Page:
9 Red Flags When Hiring Restaurant Staff

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9 Red Flags Hiring Restaurant Staff

Good help is hard to find. It is especially difficult in the restaurant industry where long shifts and painfully high turnover is very common.

It might be near impossible to figure out who’s going to be a great employee for your restaurant from just an application and interview. However, you may be able to tell who isn’t going to work out by watching for a few key warning signs. So we talked to some restaurant owners to compile this list of 9 red flags to look for when hiring restaurant staff.

    1. They’re an actor, actress, model or entertainer



Chances are they’ll make the mistake of telling you something like “this isn’t my real job,” and weed themselves out for you. But should you hire an aspiring actor or actress, there is a good chance that their “big break” will fall on your restaurant’s busiest night.

    1. They lie about being fired



If you’ve worked in the service industry long enough, then you’ve probably been fired from a few jobs. A good server will admit it wasn’t a good fit for him, and explain why your restaurant will be better. The lying won’t stop at the interview, so take the time to check references for those who claim they weren’t ever fired.

    1. They badmouth their old boss



Along the same lines, even if they do tell the truth about being fired, if it’s because “my old boss didn’t know how to run a restaurant, the manager hated me, and all my coworkers were lazy, catty idiots,” then that’s a red flag too. Someone who feels the need to use you as his sounding board will probably find a lot wrong with the way you run your restaurant too.

    1. They breeze through a server test



You don’t have a server test? You should. It doesn’t need to be a make or break thing, but it should let you know if people have a general knowledge of your business, and if they have the appropriate work ethic and endurance. Some restaurants have server tests that take 2-3 hours, with a final, long, open-ended question at the end. If someone answers that in five words, they’ll probably also skip out on side work.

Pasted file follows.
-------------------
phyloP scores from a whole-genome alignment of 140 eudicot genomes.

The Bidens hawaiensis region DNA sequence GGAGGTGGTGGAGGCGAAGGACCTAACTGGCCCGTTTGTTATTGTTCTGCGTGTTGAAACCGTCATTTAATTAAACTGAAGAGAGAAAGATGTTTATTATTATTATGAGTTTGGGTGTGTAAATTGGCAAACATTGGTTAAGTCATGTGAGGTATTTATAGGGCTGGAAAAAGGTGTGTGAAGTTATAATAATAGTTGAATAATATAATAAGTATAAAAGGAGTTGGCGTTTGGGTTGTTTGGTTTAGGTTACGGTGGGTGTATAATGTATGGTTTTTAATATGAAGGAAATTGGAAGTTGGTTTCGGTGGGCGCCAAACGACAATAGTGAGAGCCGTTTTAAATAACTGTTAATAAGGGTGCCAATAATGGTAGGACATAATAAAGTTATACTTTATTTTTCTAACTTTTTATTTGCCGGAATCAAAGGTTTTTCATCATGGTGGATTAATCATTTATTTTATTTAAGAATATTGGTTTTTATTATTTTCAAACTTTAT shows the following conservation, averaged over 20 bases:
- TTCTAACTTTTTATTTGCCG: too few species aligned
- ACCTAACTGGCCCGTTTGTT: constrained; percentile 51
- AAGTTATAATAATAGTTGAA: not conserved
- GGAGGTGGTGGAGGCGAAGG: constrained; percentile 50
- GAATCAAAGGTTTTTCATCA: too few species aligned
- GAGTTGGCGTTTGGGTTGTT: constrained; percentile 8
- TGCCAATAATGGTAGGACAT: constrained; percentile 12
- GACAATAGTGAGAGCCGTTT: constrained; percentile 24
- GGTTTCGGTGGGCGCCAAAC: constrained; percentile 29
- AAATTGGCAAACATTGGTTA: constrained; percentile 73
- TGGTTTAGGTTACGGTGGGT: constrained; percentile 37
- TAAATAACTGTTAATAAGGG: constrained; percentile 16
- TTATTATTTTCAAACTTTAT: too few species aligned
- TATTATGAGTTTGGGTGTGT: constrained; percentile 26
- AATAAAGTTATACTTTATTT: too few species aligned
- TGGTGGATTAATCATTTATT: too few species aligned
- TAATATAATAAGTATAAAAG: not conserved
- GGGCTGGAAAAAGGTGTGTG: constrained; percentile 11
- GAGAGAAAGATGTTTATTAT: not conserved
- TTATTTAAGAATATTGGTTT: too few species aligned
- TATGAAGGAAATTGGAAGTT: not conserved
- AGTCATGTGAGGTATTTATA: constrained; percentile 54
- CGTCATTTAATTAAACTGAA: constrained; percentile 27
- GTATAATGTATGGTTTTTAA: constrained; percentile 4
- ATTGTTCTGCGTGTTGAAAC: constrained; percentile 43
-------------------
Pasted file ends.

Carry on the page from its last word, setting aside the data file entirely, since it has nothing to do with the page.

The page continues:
1. They ask about your drinking policy



Asking “Are we allowed to drink here” is an automatic disqualifier in pretty much any industry … except hospitality. Because if you have customers that want to buy expensive shots for your bartenders, well, that’s money in your pocket. Whatever your policy, the type of person who asks this at an interview is probably a little too interested in the booze.

    1. They play up the prestige of their resume



A guy who walks in and immediately tells you about the nine years he worked at a high end steakhouse is great ... if you happen to be a high-end steakhouse. If you’re a family pizza joint, you’ve just hired someone who will thinks it’s beneath him to sing Happy Birthday to a third grader, and will spend a lot of time telling you how to run your restaurant.

    1. If they attach a resume instead of filling out your application



Sure, resumes look professional. They may also not be what you asked for. So even if a server hands you the Mona Lisa of resumes on thick bond paper, if they didn’t bother filling out the “work history” section on your application, then they may not be so good at following directions.

    1. They don’t dress the part



If you’ve got someone who rolls in wearing board shorts and a tank top, it means they probably don’t take the opportunity too seriously, and may not have the work ethic you need. Similarly, if someone shows up in a three piece suit to a job interview for line cook, they might be a little stuffy for your corporate culture.

    1. They expect to make too much … or not enough



An astute applicant will ask servers what they make per shift, or at the very least try and figure out what one might expect to pull in at a restaurant like yours. Not-very-astute ones either overestimate their income potential – and will therefore never be happy – or shoot too low. Someone who’s never made more than $100 in a shift has either never worked somewhere busy or isn’t very good. Neither of which are the kinds of people you want serving your customers.


Matt Meltzer

Matt Meltzer is a professor of business communication at the University of Miami. He is a veteran of the United States Marine Corps and holds a bachelors degree in business administration from UM, as well as a Masters of Mass Communication from the University of Florida.

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